The UK Space Agency has announced £2 million of funding to support the development of new British earth observation technologies, as well as an online portal giving access to real-time imagery from the EU’s Copernicus satellite programme.
The funding is to be managed by the Centre for Earth Observation Instrumentation (CEOI), a consortium of academic and industry experts, with support from the University of Leicester, Airbus Defence and Space UK and RAL Space.
The government said the funding is aimed at joint projects involving both industry and academia and estimated previous grant recipients helped UK industry win more than £150 million in external contracts over a 10-year period.
Successful projects may gain access to an additional government funding pot of £10 million to further develop their ideas, the government said.
Earth observation technologies can help manage issues such as deforestation, disaster monitoring, food security and coastal pollution.
“The UK is already a world-leader in satellite technology and Earth observation and this investment will help us keep the competitive edge in the design, development and build of instruments on future spacecraft,” said minister for universities, science, research and innovation Jo Johnson.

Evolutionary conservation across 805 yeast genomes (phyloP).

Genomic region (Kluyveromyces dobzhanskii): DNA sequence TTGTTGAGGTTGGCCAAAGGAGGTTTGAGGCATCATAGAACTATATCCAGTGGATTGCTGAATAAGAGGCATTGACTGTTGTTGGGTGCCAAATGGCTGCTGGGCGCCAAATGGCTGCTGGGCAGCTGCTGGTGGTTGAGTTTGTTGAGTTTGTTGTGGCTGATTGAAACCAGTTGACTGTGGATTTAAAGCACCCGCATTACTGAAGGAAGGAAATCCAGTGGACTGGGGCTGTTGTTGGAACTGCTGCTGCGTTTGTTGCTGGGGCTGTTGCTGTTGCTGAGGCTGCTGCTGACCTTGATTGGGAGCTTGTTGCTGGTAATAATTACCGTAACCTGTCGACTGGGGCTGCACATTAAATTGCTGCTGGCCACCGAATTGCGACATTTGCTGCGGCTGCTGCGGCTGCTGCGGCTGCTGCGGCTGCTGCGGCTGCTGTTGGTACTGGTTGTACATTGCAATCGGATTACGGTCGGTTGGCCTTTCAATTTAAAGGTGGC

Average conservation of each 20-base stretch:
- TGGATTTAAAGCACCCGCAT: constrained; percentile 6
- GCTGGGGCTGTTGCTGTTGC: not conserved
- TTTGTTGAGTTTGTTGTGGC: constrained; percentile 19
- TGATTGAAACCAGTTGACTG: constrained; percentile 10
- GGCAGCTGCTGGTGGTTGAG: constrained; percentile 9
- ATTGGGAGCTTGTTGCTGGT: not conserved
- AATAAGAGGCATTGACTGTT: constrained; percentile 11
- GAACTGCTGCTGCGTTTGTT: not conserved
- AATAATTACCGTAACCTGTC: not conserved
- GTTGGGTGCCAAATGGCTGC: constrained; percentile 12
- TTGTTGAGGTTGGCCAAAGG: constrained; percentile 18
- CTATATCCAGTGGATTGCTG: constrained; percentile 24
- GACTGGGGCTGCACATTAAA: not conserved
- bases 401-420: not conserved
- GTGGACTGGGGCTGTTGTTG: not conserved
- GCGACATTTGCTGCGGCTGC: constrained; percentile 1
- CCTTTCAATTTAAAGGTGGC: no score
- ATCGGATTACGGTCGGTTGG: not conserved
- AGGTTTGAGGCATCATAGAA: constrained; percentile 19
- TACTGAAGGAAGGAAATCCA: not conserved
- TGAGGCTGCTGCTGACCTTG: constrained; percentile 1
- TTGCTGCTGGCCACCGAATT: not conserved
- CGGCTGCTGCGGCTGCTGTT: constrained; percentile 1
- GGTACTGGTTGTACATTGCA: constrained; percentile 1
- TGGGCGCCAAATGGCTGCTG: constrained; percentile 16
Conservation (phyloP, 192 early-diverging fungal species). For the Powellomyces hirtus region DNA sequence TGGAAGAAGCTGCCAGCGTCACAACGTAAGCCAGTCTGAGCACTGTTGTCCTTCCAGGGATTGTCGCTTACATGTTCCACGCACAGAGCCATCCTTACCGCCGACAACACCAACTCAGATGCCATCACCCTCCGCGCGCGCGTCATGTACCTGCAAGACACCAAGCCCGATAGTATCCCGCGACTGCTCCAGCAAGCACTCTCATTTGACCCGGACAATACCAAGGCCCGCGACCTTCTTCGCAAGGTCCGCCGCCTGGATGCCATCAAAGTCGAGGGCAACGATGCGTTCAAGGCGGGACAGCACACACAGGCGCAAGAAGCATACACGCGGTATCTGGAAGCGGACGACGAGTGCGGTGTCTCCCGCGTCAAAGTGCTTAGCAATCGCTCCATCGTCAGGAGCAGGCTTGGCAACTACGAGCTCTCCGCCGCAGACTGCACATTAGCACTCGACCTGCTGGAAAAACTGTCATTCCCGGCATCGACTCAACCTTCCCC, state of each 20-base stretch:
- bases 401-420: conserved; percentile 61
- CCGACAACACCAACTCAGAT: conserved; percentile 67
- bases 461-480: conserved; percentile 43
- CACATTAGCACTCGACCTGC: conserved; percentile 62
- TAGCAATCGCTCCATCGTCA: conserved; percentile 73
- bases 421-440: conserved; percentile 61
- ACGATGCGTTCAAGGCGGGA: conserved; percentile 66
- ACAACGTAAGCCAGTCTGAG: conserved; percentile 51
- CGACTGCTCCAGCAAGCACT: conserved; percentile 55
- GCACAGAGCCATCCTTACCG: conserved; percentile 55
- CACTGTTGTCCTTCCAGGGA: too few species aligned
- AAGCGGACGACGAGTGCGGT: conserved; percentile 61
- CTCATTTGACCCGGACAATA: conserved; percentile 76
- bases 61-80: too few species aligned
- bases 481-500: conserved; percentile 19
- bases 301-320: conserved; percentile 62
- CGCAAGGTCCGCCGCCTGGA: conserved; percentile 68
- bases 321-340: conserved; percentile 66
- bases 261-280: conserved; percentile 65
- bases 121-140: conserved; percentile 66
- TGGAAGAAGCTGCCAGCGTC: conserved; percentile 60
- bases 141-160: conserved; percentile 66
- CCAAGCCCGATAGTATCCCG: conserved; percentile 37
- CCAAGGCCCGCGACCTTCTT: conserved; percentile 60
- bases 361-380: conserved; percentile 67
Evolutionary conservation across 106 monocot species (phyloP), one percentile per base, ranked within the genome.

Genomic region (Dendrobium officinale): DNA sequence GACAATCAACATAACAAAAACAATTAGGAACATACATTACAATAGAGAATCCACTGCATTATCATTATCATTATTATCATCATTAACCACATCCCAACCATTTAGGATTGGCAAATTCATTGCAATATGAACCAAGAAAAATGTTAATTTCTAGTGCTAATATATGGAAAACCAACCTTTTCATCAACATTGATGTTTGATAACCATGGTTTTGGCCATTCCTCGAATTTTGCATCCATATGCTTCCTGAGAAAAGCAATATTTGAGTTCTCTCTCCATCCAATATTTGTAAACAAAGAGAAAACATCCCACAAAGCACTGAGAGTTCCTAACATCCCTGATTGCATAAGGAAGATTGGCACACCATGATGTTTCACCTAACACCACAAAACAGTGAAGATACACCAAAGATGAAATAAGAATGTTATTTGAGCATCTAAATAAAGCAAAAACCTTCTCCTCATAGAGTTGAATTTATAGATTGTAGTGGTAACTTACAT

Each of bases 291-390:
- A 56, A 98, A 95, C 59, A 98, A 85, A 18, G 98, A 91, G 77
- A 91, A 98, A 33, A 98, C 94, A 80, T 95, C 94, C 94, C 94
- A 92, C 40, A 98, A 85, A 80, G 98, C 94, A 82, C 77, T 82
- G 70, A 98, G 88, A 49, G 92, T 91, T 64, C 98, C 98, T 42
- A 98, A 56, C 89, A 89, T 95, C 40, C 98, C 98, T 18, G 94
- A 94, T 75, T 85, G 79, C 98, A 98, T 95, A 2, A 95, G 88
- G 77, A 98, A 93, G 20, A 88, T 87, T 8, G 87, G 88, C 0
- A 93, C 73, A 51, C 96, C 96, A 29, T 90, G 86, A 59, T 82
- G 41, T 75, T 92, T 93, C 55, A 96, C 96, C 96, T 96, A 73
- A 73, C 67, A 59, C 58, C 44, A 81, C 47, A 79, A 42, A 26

The aim of the new Sentinel Data Access Service (SEDAS) web portal is to give anyone in the UK access to 30 days of high-quality satellite data from the European Space Agency’s (ESA) Copernicus programme.
Copernicus is the world’s largest single earth observation programme, and has been under development by the ESA since 1998.
SEDAS, funded by the UK Space Agency and Satellite Applications Catapult, is initially to give access to radar data from Copernicus’ Sentinel 1 satellite (pictured), launched in 2014.
Users can search the data by location by drawing a shape or uploading a shape file to define their area of interest or time, and can download the results as well as accessing details of data scheduled to be collected over the next fortnight.
Optical data from Sentinel 2, launched last year, is to be added “in the near future”, according to the agency.
The data is already being used in monitoring land use, and its high revisit frequency and ability to distinguish between different crop types and provide data on plant growth may aid in the development of precision farming.
The satellites provide global coverage of the Earth’s land surface every ten days.
“By helping users understand what data is available, and how to access and use it, we can help use of satellites for evidence-based decision making, information gathering and environment monitoring,” stated Satellite Applications Catapult chief executive Stuart Martin.
In June IT industry body BCS warned that exit from the EU means British universities and research labs stand to lose the 8.8 billion euros (£7.46 billion) in funding they receive through participation in pan-European initiatives such as CERN and the European Space Agency unless the government steps in.